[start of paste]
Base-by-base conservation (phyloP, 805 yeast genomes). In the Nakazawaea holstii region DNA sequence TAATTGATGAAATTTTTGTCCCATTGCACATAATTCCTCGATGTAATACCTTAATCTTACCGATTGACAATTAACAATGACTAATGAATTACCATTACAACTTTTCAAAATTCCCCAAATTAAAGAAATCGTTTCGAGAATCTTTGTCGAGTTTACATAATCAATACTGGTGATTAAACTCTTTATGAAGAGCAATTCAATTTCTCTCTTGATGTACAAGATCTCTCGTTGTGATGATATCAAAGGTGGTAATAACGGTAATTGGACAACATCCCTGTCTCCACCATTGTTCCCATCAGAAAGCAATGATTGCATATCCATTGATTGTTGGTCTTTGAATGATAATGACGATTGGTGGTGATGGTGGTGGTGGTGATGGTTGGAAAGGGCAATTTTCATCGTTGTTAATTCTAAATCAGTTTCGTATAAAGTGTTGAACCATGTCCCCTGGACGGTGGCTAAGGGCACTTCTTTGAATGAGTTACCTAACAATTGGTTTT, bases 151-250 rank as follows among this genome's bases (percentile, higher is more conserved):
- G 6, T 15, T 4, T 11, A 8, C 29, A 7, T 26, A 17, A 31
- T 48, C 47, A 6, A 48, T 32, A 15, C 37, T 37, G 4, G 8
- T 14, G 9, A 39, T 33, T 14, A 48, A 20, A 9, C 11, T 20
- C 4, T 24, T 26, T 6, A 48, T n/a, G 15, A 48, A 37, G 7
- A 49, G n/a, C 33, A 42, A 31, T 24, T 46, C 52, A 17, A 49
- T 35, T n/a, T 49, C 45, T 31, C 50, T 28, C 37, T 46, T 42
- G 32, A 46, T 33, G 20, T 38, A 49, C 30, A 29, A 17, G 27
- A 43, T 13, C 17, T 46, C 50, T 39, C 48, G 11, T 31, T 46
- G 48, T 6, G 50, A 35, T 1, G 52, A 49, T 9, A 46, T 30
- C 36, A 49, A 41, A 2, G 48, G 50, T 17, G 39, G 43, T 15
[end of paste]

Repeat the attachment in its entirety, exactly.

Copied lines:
Base-by-base conservation (phyloP, 805 yeast genomes). In the Nakazawaea holstii region DNA sequence TAATTGATGAAATTTTTGTCCCATTGCACATAATTCCTCGATGTAATACCTTAATCTTACCGATTGACAATTAACAATGACTAATGAATTACCATTACAACTTTTCAAAATTCCCCAAATTAAAGAAATCGTTTCGAGAATCTTTGTCGAGTTTACATAATCAATACTGGTGATTAAACTCTTTATGAAGAGCAATTCAATTTCTCTCTTGATGTACAAGATCTCTCGTTGTGATGATATCAAAGGTGGTAATAACGGTAATTGGACAACATCCCTGTCTCCACCATTGTTCCCATCAGAAAGCAATGATTGCATATCCATTGATTGTTGGTCTTTGAATGATAATGACGATTGGTGGTGATGGTGGTGGTGGTGATGGTTGGAAAGGGCAATTTTCATCGTTGTTAATTCTAAATCAGTTTCGTATAAAGTGTTGAACCATGTCCCCTGGACGGTGGCTAAGGGCACTTCTTTGAATGAGTTACCTAACAATTGGTTTT, bases 151-250 rank as follows among this genome's bases (percentile, higher is more conserved):
- G 6, T 15, T 4, T 11, A 8, C 29, A 7, T 26, A 17, A 31
- T 48, C 47, A 6, A 48, T 32, A 15, C 37, T 37, G 4, G 8
- T 14, G 9, A 39, T 33, T 14, A 48, A 20, A 9, C 11, T 20
- C 4, T 24, T 26, T 6, A 48, T n/a, G 15, A 48, A 37, G 7
- A 49, G n/a, C 33, A 42, A 31, T 24, T 46, C 52, A 17, A 49
- T 35, T n/a, T 49, C 45, T 31, C 50, T 28, C 37, T 46, T 42
- G 32, A 46, T 33, G 20, T 38, A 49, C 30, A 29, A 17, G 27
- A 43, T 13, C 17, T 46, C 50, T 39, C 48, G 11, T 31, T 46
- G 48, T 6, G 50, A 35, T 1, G 52, A 49, T 9, A 46, T 30
- C 36, A 49, A 41, A 2, G 48, G 50, T 17, G 39, G 43, T 15